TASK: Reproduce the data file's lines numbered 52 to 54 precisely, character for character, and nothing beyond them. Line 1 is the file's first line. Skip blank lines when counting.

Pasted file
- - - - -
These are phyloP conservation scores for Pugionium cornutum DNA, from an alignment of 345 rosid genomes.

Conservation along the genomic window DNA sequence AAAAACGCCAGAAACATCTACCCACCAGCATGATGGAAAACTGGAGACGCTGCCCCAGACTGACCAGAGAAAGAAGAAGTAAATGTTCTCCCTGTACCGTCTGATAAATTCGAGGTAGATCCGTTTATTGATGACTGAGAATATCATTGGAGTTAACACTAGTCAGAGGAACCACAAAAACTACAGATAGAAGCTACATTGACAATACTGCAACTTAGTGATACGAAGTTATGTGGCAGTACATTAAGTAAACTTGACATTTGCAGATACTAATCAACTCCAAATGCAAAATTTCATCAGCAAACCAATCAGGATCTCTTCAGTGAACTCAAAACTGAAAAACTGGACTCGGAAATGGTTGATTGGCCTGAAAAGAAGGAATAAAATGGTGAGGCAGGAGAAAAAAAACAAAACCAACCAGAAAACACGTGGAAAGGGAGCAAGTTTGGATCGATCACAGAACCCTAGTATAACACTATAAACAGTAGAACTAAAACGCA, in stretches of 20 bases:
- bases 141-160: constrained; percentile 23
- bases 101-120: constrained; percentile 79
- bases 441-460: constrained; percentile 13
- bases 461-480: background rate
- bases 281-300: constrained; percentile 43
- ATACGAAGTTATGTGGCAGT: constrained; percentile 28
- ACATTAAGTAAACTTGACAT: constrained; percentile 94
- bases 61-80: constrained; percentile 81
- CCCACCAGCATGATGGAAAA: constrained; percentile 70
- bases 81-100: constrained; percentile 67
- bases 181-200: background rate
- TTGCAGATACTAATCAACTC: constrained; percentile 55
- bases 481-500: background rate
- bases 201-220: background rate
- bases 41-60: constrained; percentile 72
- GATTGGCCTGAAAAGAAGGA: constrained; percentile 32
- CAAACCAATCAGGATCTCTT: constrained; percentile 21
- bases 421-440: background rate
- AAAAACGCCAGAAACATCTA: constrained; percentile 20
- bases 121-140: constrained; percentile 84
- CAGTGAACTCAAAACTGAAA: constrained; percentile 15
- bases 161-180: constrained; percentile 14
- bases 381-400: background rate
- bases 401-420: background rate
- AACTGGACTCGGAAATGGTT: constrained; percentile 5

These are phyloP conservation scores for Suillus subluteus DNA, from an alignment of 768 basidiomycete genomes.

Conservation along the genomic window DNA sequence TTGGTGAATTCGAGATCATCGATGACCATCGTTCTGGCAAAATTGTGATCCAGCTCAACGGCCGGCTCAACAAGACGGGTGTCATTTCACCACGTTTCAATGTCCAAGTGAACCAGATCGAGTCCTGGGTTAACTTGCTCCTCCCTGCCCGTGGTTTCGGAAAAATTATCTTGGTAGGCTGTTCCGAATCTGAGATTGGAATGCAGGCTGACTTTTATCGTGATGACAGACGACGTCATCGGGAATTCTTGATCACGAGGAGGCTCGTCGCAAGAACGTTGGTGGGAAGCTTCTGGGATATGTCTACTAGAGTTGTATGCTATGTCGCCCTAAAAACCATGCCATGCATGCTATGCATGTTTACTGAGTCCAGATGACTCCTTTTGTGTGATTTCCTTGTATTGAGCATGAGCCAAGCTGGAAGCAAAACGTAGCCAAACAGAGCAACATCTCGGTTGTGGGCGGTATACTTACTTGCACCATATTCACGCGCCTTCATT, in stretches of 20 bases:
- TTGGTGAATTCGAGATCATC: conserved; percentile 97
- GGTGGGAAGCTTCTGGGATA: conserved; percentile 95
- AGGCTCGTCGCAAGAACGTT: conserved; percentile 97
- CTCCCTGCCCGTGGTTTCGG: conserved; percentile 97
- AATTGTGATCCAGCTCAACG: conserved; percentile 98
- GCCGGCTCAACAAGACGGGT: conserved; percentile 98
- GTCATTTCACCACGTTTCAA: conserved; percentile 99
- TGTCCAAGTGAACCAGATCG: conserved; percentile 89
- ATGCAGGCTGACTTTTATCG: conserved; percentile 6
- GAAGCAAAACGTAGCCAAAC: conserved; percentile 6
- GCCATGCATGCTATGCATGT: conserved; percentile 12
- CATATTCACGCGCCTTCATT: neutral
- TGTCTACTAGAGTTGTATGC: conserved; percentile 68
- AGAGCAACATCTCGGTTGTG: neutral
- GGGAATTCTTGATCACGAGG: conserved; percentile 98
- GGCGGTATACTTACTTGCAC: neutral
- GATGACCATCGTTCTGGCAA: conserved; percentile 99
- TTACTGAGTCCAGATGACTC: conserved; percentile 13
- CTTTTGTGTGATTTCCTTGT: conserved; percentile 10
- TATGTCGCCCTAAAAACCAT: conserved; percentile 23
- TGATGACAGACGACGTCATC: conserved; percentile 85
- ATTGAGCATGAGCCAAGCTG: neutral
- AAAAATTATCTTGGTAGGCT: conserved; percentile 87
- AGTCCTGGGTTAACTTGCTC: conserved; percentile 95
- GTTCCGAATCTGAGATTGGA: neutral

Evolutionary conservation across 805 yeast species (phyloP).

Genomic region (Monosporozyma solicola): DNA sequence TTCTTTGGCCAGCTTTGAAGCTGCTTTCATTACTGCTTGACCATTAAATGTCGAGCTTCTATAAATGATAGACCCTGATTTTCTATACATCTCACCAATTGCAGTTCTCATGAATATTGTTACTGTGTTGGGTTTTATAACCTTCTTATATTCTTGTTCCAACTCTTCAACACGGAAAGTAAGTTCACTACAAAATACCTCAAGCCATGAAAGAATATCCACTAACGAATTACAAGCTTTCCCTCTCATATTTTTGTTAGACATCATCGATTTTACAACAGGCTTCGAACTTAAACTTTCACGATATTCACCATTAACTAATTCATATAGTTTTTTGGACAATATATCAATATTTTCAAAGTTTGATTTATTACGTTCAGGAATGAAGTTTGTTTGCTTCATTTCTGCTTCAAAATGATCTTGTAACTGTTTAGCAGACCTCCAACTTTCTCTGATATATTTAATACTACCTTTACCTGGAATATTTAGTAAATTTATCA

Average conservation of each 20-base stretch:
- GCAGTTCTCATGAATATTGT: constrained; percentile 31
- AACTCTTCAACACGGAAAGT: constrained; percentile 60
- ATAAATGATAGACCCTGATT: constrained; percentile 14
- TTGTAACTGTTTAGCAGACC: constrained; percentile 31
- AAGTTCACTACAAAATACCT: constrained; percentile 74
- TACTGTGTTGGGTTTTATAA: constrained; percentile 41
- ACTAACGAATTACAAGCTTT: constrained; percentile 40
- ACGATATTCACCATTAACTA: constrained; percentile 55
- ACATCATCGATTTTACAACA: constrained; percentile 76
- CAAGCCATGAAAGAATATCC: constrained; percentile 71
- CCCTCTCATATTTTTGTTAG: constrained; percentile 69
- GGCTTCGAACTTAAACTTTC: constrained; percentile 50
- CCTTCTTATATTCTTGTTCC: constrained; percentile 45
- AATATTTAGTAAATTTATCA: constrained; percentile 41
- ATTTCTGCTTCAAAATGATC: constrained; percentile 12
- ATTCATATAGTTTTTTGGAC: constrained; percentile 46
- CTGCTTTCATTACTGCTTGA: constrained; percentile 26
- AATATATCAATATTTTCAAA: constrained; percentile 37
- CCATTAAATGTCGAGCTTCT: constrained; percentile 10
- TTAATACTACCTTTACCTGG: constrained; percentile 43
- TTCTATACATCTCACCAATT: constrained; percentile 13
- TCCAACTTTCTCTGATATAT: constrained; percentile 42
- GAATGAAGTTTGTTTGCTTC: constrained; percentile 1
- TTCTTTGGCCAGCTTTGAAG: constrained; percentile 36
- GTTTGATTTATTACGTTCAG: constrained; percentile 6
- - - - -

- AAAAATTATCTTGGTAGGCT: conserved; percentile 87
- AGTCCTGGGTTAACTTGCTC: conserved; percentile 95
- GTTCCGAATCTGAGATTGGA: neutral